After the murder of 16-year-old Mohammed Abu Khdeir in 2014 led to intensifying clashes in East Jerusalem, Israeli prosecutors began cracking down on young Palestinians caught throwing stones, seeking detention until the end of legal proceedings and tougher punishment. Teenagers were often sentenced to two years in prison for throwing stones even if they caused no damage. As a result of this policy, hundreds of young East Jerusalem Palestinians have spent lengthy periods in jail.
One of these youths was Mohammed Samir Abid, who was 15 in 2015 when he was arrested for the first time. As with others in his situation, imprisonment changed the course of his life and he never rebounded. Shortly after his release, he was arrested again, and jailed for another two-year term which ended a year ago.
Last Thursday Abid was standing near a stone wall, not far from his home, while residents of his neighborhood, Isawiyah, and left-wing activists demonstrated against recent Israel Police raids in the area. Based on photos and testimony from residents, a group of policemen stood about 10 meters from Abid, speaking to the protesters in an effort to calm things down.
According to police, Abid threw lit firecrackers at them. Firecrackers have become common weapons among Jerusalem’s Palestinian teenagers; they make a loud noise and can fly a short distance, but rarely hurt anybody and certainly don’t cause serious injuries. Palestinians were standing next to the policemen allegedly targeted by Abid.
One police officer noticed what Abid was doing and shot him. According to some testimony, the policeman fired three shots; others recall only one. In any case, a bullet hit Abid in the chest and he died a short time later.
Palestinian residents of Jerusalem have for years claimed that the harsh punishments and the lengthy incarcerations have thrown the lives of many teens off-course, pushing them to acts of violence and endless confrontations with the police.
“I told the judge, ‘Is this a place for a child?’” said Isawiyah resident Mohammed Attiya, a visitor in the mourning tent set up by Abid's family, whose own son was incarcerated for 18 months. “I told her, ‘You will make him either Ahmed Yassin or Marwan Barghouti’" – a reference to, respectively, the late founder of Hamas and the jailed Fatah activist.
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Added Attiya, "I said, 'Since my son came out it’s hard for me to raise him. You don't understand that you’re making them like that.'”
The approach the police are using in Isawiyah recently has been reminiscent of that of the prosecution in 2014. True to the Israeli saying that when force doesn’t work at first, use more of it – the police announced three weeks ago that they were ratcheting up enforcement against the locals. Sources say that one officer told them the operation would continue “until not a single stone is thrown.”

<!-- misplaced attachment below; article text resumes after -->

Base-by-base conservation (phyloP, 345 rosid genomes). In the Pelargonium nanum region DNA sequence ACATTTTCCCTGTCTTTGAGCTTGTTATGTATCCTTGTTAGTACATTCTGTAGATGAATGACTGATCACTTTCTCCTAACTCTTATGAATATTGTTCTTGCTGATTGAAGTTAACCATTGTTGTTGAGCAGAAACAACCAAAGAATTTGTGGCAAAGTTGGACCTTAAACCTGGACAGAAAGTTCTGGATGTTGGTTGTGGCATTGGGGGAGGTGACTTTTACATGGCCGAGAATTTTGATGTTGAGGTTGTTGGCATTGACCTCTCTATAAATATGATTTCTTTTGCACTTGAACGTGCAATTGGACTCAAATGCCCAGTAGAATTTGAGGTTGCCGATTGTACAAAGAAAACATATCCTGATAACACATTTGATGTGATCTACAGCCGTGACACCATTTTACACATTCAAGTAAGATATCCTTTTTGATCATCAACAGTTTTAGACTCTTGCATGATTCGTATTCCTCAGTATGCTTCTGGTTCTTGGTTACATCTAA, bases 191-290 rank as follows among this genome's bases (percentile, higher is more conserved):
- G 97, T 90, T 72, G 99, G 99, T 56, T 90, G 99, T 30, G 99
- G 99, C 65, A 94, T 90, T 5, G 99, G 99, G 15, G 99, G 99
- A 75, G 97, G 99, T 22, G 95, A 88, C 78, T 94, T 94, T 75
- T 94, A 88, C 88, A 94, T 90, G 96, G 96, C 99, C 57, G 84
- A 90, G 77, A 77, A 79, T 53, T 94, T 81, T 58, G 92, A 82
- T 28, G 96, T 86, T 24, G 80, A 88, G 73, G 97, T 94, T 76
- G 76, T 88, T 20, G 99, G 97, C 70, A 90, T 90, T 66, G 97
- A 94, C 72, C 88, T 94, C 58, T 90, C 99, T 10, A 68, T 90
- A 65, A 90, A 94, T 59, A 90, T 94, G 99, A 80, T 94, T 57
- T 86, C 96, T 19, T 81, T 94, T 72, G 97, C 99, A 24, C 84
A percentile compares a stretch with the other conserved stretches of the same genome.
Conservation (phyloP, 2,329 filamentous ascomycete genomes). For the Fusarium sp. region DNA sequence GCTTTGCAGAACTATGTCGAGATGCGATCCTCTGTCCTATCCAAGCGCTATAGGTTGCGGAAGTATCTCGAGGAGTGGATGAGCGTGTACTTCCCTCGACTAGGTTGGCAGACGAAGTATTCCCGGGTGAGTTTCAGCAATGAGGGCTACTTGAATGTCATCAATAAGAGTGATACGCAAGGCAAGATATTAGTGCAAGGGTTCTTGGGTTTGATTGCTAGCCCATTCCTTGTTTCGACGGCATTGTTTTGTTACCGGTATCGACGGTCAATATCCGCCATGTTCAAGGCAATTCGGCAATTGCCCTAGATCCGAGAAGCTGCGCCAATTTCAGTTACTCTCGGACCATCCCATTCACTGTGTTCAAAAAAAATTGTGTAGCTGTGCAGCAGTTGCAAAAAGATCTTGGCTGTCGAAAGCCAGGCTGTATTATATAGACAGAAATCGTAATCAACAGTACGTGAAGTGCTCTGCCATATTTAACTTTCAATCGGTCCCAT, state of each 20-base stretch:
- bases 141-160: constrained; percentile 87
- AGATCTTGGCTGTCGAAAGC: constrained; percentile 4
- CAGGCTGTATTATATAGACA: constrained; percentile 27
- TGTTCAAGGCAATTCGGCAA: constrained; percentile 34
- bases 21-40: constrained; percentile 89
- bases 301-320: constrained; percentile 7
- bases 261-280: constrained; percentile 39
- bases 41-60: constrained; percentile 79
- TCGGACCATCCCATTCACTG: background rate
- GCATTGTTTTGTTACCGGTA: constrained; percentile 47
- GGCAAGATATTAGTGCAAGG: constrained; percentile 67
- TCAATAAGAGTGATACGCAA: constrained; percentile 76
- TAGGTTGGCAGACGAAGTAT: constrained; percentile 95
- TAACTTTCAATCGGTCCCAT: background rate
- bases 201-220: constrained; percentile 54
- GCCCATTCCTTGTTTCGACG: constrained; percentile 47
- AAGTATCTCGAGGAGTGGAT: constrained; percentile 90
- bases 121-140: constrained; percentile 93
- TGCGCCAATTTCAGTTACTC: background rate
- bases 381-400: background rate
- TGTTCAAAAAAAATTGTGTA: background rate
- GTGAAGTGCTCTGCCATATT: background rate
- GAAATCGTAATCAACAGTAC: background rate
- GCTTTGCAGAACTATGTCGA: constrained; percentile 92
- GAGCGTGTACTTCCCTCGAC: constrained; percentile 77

The operation has included an influx of dozens of policemen; the erection of roadblocks; vehicles being systematically stopped when leaving the neighborhood; and the issuance of tickets for almost any reason. One person said he was ticketed for not removing the plastic wrapping on the seats of his new vehicle; another for having darkened windows in his car; a third was told his license plate wasn't readable. Some residents said the officers who stopped them offered them a deal: a lower fine in return for information about what was going on in the area.
These measures have disrupted life in Isawiyah in an extreme manner. Most shop owners close their businesses in the afternoon, many residents have chosen to shut themselves up in their homes and confrontations with the young stone-throwers have become worse.
When a source at the Jerusalem district police was asked about its policy, he seemingly feigned innocence, saying, “Any attempt to present legitimate enforcement that prevents road accidents and protects the lives of the residents in a different light is invalid and does a disservice to the truth.”
But anyone who understands anything about police conduct knows that this is no innocent operation but rather collective punishment aimed at forcing the residents of Isawiyah to stop throwing stones at the police
Oshrat Maimon, policy advocacy director of the Ir Amim co-existence NGO, wrote the police commissioner that Isawiyah is a neighborhood of 20,000 residents and even if officers find individuals who are disturbing the peace, they must deal separately with every case – not hand down collective punishments. The pressure the police force is using is not only illegal, she added, it is making matters worse.
Meanwhile, the police have continued to object to releasing Abid’s body for burial and hundreds of officers have since descended on Isawiyah again to make arrests.
“We've tried to talk with the police nicely, begging them to stop frightening people,” says Adnan Abid, a relative of Mohammed's. “My son, a year and a half old, was standing on the balcony and saw the shooting. He hasn’t left his mother’s side since and cries constantly at night.”